The internet’s packed with sad and bizarre stories about unprepared tourists getting lost in Australia’s outback, the arid-but-beautiful red expanse in the middle of our country. Don’t be one of them: get your prep done – don’t mess with the outback – it’s unforgiving.

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    Doomsday prepping

    Sunset at Sturt National Park in the arid north-west corner of New South Wales.

    Sunset at Tibooburra NSW

    Sturt National Park

    John Spencer/OEH

    -29.09361, 141.50861

    Pack like a pessimist. Before you set out, make sure you’ve got all the supplies you need in case things go pear-shaped. No one ever regretted throwing extra water bottles and lighters in the boot.

    Be sure to let a mate know where you’re headed and when you plan to reach each landmark so they know roughly where you are at all times. On that note, bring a phone and a car charger so you can contact police rescue if you get stuck in an emergency situation. It’s always a good idea to make note of where you have mobile phone coverage. (See our list of must-bring supplies at the bottom of this article.)

    Did you know: For desert adventures, bring a minimum of 10 litres of water per person per day. It’s a thirsty place.

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    Drive in the sunshine

    Car on red dirt road, Outback NSW

    Gundabooka National Park

    David Finnegan / OEH

    If you’ve never been to a remote area, you may not have considered how dark the outback gets at night, save for the stars and the very occasional pair of headlights. Night driving brings a lot of risks – drunk drivers, rogue cows, and kangaroos that get stunned by your headlights. Plus, it can get very cold – best stick to daytime driving.


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    Get lit

    Men around campfire under stars

    Alex Pidgeon / Instagram @is400o

    It’s a good idea to get a fire going before it gets dark, especially in the desolate outback where you’ll need it for warmth and cooking. Bring a fuel stove with plenty of fuel in case of bad weather (it’s also safer than a traditional fire, which is prohibited in some parks, so make sure you check before setting out). If you’re OK to make campfire, first build a semi-circle of stones to contain it and shield the flame. Grab a bunch of kindling, make a teepee and use a lighter or matches. Do your research – look up some emergency fire-lighting methods before you go.

    Did you know: The best method for building a campfire? Place the largest pieces of wood on the bottom, laid in parallel and close together. Smaller pieces are placed in a second layer, also with close spacing, crossways to the first. A third layer of even smaller pieces is laid crossways to the second, this time with some more space between. Finally, a fourth layer of loose, small kindling and twisted newspaper sheets tops off the pile.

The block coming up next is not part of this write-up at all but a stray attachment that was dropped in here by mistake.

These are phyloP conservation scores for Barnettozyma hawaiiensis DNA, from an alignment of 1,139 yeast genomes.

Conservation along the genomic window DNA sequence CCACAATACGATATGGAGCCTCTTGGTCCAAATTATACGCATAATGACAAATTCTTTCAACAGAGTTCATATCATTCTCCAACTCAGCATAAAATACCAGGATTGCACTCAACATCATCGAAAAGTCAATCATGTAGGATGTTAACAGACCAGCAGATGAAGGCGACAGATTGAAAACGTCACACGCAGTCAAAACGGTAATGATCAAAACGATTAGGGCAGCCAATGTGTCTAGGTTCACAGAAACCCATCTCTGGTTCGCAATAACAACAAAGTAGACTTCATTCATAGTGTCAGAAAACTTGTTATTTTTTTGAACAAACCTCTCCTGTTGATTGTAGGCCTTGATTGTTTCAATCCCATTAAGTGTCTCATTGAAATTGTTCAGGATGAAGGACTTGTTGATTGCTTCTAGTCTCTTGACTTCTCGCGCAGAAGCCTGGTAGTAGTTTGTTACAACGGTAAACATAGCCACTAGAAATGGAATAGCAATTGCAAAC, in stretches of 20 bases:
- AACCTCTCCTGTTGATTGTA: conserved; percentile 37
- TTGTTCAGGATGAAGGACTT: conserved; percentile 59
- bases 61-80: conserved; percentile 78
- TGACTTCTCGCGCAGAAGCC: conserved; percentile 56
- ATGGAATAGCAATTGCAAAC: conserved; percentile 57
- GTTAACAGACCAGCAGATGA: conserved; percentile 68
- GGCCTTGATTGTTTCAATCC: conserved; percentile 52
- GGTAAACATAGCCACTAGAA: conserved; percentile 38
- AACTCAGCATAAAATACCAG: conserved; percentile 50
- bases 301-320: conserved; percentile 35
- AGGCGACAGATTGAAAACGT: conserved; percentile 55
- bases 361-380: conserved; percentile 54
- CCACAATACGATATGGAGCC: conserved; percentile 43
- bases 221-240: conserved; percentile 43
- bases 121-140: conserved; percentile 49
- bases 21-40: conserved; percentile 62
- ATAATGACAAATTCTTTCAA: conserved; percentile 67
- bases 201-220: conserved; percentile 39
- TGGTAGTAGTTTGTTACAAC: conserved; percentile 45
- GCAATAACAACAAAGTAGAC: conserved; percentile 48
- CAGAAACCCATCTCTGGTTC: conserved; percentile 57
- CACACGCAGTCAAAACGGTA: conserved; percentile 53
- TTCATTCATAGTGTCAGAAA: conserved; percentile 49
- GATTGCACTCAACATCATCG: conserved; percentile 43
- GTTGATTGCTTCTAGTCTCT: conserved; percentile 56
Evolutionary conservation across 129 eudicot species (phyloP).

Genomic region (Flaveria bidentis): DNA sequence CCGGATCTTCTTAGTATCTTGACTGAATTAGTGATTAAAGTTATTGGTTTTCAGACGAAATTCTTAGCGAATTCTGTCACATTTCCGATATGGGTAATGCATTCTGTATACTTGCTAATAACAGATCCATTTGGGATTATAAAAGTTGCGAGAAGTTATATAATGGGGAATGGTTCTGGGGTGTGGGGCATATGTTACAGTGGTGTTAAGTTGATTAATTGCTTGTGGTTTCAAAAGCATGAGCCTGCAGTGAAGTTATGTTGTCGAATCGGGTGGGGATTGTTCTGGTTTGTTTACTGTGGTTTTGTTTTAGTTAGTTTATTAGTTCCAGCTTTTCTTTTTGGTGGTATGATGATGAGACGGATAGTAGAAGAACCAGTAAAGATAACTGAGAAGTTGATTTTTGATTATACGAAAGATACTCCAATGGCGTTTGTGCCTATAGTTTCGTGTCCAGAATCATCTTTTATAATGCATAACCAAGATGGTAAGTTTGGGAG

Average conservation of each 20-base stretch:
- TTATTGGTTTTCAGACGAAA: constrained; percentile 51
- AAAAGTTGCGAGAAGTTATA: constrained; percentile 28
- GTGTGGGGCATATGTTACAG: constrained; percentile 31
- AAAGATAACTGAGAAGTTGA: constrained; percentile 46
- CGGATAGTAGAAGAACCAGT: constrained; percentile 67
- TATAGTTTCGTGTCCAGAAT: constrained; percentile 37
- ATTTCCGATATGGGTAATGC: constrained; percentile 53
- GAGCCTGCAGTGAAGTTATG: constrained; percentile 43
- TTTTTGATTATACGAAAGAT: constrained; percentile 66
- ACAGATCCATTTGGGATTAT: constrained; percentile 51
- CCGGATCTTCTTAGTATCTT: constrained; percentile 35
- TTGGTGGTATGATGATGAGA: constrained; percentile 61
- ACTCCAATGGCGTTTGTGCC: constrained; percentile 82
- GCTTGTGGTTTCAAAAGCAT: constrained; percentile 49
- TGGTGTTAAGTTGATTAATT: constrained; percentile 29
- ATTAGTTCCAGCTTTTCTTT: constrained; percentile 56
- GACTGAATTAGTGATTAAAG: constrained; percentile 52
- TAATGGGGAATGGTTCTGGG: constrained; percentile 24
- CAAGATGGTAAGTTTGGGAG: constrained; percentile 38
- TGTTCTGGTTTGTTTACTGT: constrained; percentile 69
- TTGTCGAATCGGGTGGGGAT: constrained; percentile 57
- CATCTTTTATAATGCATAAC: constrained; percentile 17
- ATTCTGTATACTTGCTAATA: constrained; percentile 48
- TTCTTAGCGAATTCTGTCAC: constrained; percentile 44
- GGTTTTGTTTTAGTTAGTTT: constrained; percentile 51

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    Make a spectacle of yourself

    Red kangaroos on red dirt track, outback NSW

    Gundabooka National Park

    D Haskard / OEH

    If there’s a problem – like your car’s broken down or you’ve punctured all of your backup tyres – you’ll need to be visible to emergency services from the air. Put up the bonnet, write an SOS symbol in the sand or spell it with branches, rocks or whatever you can find in an open area. Build a fire and load it with plenty of green branches on top. The leaves will smoke as they burn, making your beacon spottable from kms away.

    Did you know: In 1999, a phoneless North American firefighter went on a religious quest to ‘make peace with God’ and went missing for 43 days before a TV crew found him. A few years later, a European guy thought he could traverse the entire Canning Stock Route – a 1700km road with some 900 sand dunes – taking only one litre of water, 10 litres of beer and a packet of biscuits to sustain himself. He was discovered a few days later at Lake Disappointment (any coincidence?) 20kgs lighter and more than a little worse for wear.

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    Always stay with your car

    Person standing on a car in the outback

    James Fyfe

    This is definitely one of those last-but-not-least list items. One of the hardest things to do in a survival situation is stopping yourself from wandering into the bush to find help. Don’t do it! Wandering off is one of the most sure fire ways to turn a fun adventure into a fatal one. Walking in high outback temperatures with limited food and water supplies is a recipe for disaster. The best strategy is almost always drawing the help to you, rather than seeking it out yourself. If you bring everything you might need, you shouldn’t need to stray.`

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    What to bring

    Couple looking over the back of the ute at Stockton Beach

    Stockton Beach

    Tim Clark / Instagram @timclark1

    Sunscreen, hats, more water than you think you’ll need, camping gear, food, non-perishables like canned goods, cooking utensils and receptacles, a topped-up fuel stove, swiss army knife, shovel, first aid kit (with oral rehydration salts), water purifying tablets, GPS, extra car fuel, spare tyres and tools for car repair. Since remote areas don’t have reliable mobile phone coverage, consider hiring a satellite phone, PLB (Personal Locator Beacon) and/or EPIRB (Emergency Position Indicating Radio Beacon) if you’re going deep into the outback.